|Publication number||US6490236 B1|
|Application number||US 09/654,178|
|Publication date||Dec 3, 2002|
|Filing date||Sep 1, 2000|
|Priority date||Apr 4, 2000|
|Publication number||09654178, 654178, US 6490236 B1, US 6490236B1, US-B1-6490236, US6490236 B1, US6490236B1|
|Inventors||Yasushi Fukuda, Toshifumi Takeuchi, Nobuhiro Tokushuku|
|Original Assignee||Hitachi, Ltd.|
|Export Citation||BiBTeX, EndNote, RefMan|
|Patent Citations (10), Referenced by (76), Classifications (9), Legal Events (5)|
|External Links: USPTO, USPTO Assignment, Espacenet|
The present application is related to and claims priority from Japanese Patent Application No. 00-106690, filed on Apr. 4, 2000.
The present invention relates to an optical disk device playing back information from an optical information recording medium. More specifically, the present invention relates to a method for playing back data in the same.
Conventionally, various systems have been known and put in use regarding optical disk devices. In these optical disk devices, optically recorded information is read and played back. Information is recorded on optical information recording media by forming recording marks on a disc-shaped optical recording medium using concave and convex pits, phase changes, or the like. Recent years have seen development and attention placed on optical recording media such as those known as DVDs that provide higher information recording density and allow large amounts of information to be recorded. Some optical disk devices that can read and playback or record/playback recorded information from these disks are already commercially available.
In this type optical recording medium (hereinafter referred to as optical disks) such as DVD, ECC (Error Correction Code) blocks serve as the smallest unit for recording data. An ECC blocks is formed from 16 sectors (or frames) of 2048 bytes, providing a total capacity of 32 kbytes. Error correction is performed on these ECC blocks to assure data reliability. There are two types of error correction. PI correction corrects individual sectors and PO correction corrects 16-sector blocks. Improved error correction performance is provided by using both types of error correction.
In high-density recording media such as DVDs, laser beams with shorter wavelength compared to those from conventional optical disk devices such as CDs is used for optical playback means in order to increase information recording density on the disc-shaped medium. Track pitch density is also increased. Thus, concave and convex formations known as land regions and groove regions are formed on the recording surface of the medium, and information is recorded in these regions. These land regions and groove regions are alternated every time around based on the tracking operation performed by the optical pickup, which serves as optical playback means.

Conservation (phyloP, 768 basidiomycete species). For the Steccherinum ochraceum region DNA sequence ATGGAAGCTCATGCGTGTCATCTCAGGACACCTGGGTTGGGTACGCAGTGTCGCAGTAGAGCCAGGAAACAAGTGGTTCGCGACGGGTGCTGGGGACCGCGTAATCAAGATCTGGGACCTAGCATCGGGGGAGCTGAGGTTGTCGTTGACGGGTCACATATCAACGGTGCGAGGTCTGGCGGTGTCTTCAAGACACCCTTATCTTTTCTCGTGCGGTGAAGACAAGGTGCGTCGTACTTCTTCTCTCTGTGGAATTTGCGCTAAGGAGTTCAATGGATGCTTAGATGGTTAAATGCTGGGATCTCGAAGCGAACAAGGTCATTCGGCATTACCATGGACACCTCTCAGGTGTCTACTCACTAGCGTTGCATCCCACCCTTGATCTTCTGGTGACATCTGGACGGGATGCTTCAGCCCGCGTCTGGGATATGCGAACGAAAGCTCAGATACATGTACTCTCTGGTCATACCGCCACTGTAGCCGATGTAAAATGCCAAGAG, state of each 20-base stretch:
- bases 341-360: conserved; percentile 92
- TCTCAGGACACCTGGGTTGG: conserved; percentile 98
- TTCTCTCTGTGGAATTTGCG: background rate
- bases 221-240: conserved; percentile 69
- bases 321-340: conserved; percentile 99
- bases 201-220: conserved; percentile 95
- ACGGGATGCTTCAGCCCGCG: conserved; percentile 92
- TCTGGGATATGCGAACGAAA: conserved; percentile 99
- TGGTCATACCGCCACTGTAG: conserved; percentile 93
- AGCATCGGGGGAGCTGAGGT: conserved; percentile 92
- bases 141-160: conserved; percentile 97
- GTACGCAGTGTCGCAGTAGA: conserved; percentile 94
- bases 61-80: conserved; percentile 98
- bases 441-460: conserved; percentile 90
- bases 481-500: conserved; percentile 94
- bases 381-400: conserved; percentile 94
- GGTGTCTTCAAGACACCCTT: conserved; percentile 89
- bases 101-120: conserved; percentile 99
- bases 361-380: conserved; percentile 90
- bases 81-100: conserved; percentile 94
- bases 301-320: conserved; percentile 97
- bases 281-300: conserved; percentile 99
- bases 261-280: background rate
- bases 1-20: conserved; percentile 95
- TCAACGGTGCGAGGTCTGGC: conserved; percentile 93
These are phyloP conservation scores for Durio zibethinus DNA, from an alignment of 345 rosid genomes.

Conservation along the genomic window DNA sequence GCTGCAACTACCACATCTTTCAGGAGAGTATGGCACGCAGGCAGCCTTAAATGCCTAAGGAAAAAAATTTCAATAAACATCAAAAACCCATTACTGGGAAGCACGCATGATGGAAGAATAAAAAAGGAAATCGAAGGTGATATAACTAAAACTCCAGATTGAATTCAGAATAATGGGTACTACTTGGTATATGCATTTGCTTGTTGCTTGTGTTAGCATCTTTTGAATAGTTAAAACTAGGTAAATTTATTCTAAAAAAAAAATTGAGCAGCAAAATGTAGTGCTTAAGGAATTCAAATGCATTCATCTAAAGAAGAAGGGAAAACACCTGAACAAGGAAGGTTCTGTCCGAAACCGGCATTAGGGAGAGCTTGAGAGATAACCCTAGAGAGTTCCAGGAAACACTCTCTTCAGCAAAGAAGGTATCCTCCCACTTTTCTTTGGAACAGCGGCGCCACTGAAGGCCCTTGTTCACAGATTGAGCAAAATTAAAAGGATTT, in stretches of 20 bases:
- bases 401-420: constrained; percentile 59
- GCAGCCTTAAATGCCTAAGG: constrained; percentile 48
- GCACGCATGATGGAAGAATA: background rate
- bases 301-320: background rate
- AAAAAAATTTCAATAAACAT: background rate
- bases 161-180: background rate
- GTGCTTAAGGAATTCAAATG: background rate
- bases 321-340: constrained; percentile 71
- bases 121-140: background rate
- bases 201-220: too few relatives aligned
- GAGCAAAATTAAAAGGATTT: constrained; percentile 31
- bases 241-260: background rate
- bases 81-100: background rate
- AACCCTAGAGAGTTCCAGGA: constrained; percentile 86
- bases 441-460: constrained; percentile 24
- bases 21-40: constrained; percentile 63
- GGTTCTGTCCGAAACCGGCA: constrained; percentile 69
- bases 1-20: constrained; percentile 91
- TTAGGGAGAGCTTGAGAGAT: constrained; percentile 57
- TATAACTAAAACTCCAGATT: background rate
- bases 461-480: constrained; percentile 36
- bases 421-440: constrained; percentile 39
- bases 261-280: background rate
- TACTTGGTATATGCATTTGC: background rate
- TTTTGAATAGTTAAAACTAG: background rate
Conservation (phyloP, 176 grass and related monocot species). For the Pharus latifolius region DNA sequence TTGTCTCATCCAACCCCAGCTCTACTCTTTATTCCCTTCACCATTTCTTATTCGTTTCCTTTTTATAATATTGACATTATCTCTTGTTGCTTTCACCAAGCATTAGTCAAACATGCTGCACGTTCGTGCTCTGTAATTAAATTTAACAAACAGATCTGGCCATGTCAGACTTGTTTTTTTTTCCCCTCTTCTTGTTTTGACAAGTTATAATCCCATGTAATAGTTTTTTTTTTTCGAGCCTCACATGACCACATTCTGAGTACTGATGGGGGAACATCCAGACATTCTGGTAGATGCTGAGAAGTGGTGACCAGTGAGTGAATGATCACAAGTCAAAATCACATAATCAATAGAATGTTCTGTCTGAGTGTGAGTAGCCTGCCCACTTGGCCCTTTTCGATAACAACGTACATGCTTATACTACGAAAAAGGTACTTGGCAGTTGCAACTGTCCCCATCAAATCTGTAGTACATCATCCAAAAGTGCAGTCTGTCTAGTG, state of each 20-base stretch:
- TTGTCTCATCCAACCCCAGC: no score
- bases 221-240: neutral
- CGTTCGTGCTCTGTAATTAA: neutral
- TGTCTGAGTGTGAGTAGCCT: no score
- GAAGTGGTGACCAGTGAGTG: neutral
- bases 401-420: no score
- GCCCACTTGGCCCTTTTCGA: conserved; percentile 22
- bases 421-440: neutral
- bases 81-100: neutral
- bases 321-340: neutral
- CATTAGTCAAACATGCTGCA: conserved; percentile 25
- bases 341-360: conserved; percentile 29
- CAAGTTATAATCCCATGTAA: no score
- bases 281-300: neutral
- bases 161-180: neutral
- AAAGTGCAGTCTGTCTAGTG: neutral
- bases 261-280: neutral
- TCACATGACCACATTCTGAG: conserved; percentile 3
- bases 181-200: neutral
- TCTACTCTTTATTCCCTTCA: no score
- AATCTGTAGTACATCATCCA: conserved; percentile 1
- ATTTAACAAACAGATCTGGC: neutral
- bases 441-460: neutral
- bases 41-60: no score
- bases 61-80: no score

Various types of high-density recording media have been proposed such as recording media from which recorded information can only be played back, recording media which can only record once, and recording media which can be recorded a plurality of times.
Playback of data from the high-density recording media described above can be easily affected by various playback conditions such as focus and tracking. Errors can occur even with the error correction described above, and it is necessary to handle these.
Furthermore, since the smallest recording unit is large, as in the ECC block, playing back data from these smallest recording units on a high-density recording medium can result in difficulties in finding optimal playback conditions. This can result in multiple playback retries and long data read times.
The object of the present invention is to overcome the problems described above and to provide an optical disk device and a method for playing back data for the same that plays back data at high speeds with a low number of playback retries even if an error occurs during a data read.
The present invention provides a method for playing back data from an optical information recording medium. A data recording block that includes a first error correction code series and a second error correction code series serves as the smallest recording unit. The second error correction code series in the smallest recording unit is divided into a plurality of groups and recorded. When playing back data from the smallest recording unit, a second error correction is performed on the second error correction code series. Information regarding whether or not the error correction was possible for each of the plurality of groups when performing the error correction is stored. A first error correction is performed on the first error correction code series. Data from the groups for which the second error correction was possible is stored if the first error correction is not possible. Data of the smallest recording unit from the optical information recording medium is played back again. Error correction is performed on the groups for which the second error correction was not possible, and the first error correction is performed.